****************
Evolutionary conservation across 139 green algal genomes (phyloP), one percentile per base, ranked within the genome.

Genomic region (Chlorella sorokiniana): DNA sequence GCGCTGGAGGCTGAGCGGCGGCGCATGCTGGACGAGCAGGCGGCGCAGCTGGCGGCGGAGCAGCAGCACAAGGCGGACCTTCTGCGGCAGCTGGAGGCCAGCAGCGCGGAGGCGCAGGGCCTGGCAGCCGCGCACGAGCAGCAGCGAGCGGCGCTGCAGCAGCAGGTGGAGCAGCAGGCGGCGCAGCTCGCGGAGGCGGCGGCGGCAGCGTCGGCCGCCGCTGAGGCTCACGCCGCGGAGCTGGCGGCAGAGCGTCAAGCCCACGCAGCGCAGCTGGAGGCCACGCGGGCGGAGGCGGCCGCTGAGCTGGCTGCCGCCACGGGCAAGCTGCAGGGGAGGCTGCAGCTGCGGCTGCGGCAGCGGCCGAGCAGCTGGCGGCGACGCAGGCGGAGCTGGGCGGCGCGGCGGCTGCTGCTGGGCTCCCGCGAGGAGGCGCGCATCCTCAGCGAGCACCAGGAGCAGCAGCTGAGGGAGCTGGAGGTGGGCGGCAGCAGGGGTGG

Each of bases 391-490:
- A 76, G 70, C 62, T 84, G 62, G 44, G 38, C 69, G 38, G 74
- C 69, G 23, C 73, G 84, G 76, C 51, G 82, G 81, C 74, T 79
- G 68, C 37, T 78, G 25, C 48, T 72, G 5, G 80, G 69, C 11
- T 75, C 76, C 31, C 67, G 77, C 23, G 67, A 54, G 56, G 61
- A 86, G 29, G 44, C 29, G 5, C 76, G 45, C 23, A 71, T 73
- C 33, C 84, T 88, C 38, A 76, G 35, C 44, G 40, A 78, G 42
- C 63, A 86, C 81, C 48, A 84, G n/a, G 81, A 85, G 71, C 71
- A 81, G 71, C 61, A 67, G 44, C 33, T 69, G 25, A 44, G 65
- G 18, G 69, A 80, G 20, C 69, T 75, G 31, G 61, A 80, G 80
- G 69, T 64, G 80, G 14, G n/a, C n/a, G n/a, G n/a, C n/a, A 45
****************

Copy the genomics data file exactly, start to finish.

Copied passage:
Evolutionary conservation across 139 green algal genomes (phyloP), one percentile per base, ranked within the genome.

Genomic region (Chlorella sorokiniana): DNA sequence GCGCTGGAGGCTGAGCGGCGGCGCATGCTGGACGAGCAGGCGGCGCAGCTGGCGGCGGAGCAGCAGCACAAGGCGGACCTTCTGCGGCAGCTGGAGGCCAGCAGCGCGGAGGCGCAGGGCCTGGCAGCCGCGCACGAGCAGCAGCGAGCGGCGCTGCAGCAGCAGGTGGAGCAGCAGGCGGCGCAGCTCGCGGAGGCGGCGGCGGCAGCGTCGGCCGCCGCTGAGGCTCACGCCGCGGAGCTGGCGGCAGAGCGTCAAGCCCACGCAGCGCAGCTGGAGGCCACGCGGGCGGAGGCGGCCGCTGAGCTGGCTGCCGCCACGGGCAAGCTGCAGGGGAGGCTGCAGCTGCGGCTGCGGCAGCGGCCGAGCAGCTGGCGGCGACGCAGGCGGAGCTGGGCGGCGCGGCGGCTGCTGCTGGGCTCCCGCGAGGAGGCGCGCATCCTCAGCGAGCACCAGGAGCAGCAGCTGAGGGAGCTGGAGGTGGGCGGCAGCAGGGGTGG

Each of bases 391-490:
- A 76, G 70, C 62, T 84, G 62, G 44, G 38, C 69, G 38, G 74
- C 69, G 23, C 73, G 84, G 76, C 51, G 82, G 81, C 74, T 79
- G 68, C 37, T 78, G 25, C 48, T 72, G 5, G 80, G 69, C 11
- T 75, C 76, C 31, C 67, G 77, C 23, G 67, A 54, G 56, G 61
- A 86, G 29, G 44, C 29, G 5, C 76, G 45, C 23, A 71, T 73
- C 33, C 84, T 88, C 38, A 76, G 35, C 44, G 40, A 78, G 42
- C 63, A 86, C 81, C 48, A 84, G n/a, G 81, A 85, G 71, C 71
- A 81, G 71, C 61, A 67, G 44, C 33, T 69, G 25, A 44, G 65
- G 18, G 69, A 80, G 20, C 69, T 75, G 31, G 61, A 80, G 80
- G 69, T 64, G 80, G 14, G n/a, C n/a, G n/a, G n/a, C n/a, A 45